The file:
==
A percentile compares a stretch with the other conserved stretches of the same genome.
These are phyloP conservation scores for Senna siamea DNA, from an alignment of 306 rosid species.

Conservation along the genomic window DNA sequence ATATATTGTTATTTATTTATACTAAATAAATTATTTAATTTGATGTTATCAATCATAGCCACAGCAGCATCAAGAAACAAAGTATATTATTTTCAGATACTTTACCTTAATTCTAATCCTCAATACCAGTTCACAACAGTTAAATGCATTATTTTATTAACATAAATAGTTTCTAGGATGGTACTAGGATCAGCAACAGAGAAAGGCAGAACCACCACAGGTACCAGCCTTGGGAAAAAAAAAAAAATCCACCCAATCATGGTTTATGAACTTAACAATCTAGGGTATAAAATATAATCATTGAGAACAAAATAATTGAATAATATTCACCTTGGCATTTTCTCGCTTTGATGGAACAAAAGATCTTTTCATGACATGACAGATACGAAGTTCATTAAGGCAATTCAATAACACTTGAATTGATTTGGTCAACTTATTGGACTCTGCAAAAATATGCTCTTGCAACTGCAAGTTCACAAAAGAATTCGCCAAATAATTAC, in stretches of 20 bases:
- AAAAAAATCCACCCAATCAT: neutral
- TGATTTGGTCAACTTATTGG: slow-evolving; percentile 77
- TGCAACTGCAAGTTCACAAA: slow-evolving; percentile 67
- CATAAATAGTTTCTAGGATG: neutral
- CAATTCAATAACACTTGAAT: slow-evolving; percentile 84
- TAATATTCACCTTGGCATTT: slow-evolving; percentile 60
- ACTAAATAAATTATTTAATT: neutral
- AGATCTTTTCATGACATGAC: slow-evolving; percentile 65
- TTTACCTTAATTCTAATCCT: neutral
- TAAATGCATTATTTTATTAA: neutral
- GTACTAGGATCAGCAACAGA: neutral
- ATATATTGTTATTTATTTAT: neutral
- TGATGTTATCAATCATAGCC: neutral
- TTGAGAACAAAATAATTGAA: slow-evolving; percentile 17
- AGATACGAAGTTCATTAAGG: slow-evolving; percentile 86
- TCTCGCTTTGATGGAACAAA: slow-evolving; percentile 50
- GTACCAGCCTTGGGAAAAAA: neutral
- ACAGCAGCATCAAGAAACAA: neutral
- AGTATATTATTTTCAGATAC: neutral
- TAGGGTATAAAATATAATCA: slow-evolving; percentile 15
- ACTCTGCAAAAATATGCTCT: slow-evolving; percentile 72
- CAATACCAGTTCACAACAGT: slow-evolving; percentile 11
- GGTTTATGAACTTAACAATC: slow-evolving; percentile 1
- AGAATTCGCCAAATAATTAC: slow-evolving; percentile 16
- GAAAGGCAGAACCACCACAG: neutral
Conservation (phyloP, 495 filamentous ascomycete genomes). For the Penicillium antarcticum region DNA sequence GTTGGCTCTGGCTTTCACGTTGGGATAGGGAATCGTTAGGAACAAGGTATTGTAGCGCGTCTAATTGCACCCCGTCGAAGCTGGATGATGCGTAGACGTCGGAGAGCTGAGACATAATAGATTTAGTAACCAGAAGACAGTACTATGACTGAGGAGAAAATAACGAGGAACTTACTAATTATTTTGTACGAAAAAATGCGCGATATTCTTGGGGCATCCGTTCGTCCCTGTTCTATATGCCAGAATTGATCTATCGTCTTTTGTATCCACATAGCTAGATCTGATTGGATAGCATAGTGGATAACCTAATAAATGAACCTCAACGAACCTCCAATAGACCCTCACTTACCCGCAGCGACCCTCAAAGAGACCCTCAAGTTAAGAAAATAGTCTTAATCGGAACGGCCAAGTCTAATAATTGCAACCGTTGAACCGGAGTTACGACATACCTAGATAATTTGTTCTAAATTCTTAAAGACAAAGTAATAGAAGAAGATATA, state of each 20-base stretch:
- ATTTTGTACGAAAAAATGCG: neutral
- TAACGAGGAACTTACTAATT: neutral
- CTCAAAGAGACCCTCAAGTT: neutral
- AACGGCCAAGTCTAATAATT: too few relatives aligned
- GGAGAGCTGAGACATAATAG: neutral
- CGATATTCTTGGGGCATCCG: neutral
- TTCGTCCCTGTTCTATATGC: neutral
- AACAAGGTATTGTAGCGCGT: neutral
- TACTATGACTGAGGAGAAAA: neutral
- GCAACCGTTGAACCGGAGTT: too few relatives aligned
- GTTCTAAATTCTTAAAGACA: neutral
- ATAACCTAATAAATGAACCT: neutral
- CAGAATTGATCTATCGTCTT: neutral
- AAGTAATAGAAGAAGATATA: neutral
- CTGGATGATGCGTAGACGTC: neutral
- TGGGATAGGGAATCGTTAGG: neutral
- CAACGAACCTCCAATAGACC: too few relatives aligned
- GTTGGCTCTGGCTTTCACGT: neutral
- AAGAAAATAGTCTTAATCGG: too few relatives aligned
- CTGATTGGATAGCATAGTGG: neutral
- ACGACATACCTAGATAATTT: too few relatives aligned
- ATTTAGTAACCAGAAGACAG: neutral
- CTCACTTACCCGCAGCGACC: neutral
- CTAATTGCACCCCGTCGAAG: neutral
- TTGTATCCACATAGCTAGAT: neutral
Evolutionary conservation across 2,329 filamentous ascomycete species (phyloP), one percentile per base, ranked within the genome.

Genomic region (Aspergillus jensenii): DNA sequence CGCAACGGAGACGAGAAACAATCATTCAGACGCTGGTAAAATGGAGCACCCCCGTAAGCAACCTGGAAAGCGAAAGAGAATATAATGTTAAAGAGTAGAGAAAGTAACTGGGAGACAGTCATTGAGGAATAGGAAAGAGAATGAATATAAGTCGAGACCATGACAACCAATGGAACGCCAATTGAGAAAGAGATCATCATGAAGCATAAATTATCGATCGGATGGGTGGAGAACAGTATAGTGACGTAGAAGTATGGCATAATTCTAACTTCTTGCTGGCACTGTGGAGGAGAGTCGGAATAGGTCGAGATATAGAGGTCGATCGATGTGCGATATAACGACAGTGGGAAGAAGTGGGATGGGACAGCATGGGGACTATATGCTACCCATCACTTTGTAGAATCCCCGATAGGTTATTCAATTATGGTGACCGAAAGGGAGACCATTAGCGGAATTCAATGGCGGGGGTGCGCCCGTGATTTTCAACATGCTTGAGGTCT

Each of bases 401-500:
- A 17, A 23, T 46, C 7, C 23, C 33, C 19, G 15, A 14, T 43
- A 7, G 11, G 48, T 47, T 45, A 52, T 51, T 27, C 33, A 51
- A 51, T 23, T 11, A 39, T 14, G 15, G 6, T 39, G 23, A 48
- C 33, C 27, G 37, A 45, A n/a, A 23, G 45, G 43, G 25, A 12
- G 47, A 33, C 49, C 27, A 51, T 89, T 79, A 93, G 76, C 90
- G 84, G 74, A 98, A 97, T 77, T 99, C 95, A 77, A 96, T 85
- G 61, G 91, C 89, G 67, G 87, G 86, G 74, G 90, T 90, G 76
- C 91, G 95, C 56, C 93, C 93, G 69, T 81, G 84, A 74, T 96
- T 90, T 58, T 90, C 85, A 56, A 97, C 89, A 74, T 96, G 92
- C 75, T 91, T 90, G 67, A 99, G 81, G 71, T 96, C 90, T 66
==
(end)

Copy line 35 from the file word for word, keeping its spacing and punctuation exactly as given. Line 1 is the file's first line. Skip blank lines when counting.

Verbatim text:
- CGATATTCTTGGGGCATCCG: neutral